What You Should Know About Tomcat Infection or Paederus Dermatitis?
Fluid from Paederus or rove beetles can cause an irritant skin rash called “Paederus Dermatitis”.
An adult beetle is approximately 1 cm long and 0.5-1 mm wide. They are striped black and orange/ red with the head being black, the thorax (mid section) orange/red, and body section alternating black and orange/red.
Paederus beetles live in moist habitats, such as paddy fields. During the daytime, the adult beetles are often found searching for prey or resting on vegetation, while on warm nights, they have been known to fly in large numbers, particularly after heavy rains or floods. They are attracted by light sources.
They do not bite or sting people. However if the beetles are crushed, they release a chemical called “paederin”, which is irritating to the skin and eyes.
If the fluid is not immediately washed off, about 12 to 36 hours after contact, an itchy, red, painful and blistering rash (“dermatitis”) appears. The rash appears wherever the chemical touched the skin.
If paederin touches the eye, it can be very painful, cause inflammation (“conjunctivitis”, “keratoconjunctivitis”, “Nairobi eye”) and in severe cases even temporary blindness.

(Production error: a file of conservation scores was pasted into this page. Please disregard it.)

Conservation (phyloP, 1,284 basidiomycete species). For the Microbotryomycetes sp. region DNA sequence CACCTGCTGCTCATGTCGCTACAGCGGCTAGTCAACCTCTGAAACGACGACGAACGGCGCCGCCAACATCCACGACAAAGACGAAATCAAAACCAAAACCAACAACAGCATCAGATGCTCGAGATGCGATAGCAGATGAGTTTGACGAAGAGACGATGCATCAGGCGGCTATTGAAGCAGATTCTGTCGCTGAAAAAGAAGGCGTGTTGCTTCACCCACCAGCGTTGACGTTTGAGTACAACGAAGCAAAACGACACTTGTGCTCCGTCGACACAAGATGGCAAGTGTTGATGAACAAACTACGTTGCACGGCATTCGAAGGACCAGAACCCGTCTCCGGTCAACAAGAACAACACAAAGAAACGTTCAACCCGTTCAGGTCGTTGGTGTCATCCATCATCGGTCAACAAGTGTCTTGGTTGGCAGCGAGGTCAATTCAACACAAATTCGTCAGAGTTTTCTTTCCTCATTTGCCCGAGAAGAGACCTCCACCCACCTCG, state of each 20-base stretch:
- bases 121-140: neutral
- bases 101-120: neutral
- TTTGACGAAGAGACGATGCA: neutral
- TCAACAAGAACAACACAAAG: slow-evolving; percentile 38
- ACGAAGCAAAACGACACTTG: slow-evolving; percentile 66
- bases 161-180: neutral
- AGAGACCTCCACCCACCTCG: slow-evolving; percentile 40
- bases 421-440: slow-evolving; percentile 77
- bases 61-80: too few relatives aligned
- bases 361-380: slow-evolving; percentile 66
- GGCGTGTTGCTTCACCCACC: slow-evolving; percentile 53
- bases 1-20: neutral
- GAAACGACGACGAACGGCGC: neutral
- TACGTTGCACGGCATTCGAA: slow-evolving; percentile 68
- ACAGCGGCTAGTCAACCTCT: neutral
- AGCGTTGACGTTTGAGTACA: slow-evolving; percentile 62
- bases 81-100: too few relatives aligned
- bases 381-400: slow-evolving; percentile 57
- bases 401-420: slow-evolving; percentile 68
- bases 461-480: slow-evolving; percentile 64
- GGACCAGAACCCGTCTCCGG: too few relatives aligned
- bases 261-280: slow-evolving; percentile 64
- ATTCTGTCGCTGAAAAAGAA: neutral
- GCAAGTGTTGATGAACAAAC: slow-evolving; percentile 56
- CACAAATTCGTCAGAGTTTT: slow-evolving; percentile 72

Treatment is to remove the irritant as quickly as possible, by washing the area with soap and water. Immediately wash any areas of skin that came into contact with the beetle.
If the eye is involved, flush with clean water or use an eye bath.
If a rash develops, the blistered site should be treated with cold, wet compresses. Calamine lotion or occasionally a mild steroid cream may be recommended.
The rash usually heals completely in about two weeks.
Risk for travelers
Paederus or rove beetles, also known as “tomcat” in Indonesia, are distributed globally.
Travellers should take precautions against coming into contact with the insects. Avoid their habitat as much as is practically possible. Learn to recognise the Paederus beetles. If a beetle does land on you, do not crush it, and do not touch or rub your eyes. Try to remove it gently – blow it off, or try to get the beetle to walk on to a piece of paper.
If likely to be in areas where the beetle is:
• Cover as much skin as is practically possible – wear long sleeves and long pants.
• Ideally choose accommodation with screens on windows and doors. Keep the windows and doors closed.
• Switch off lights when possible.
• Sleeping under a bed net will also reduce the chances of a beetle touching you while you sleep.
• Check your room for beetles before going to bed.
• If beetles are present, spray the room with insecticide. Remove the carcasses without touching them and be careful not to crush them.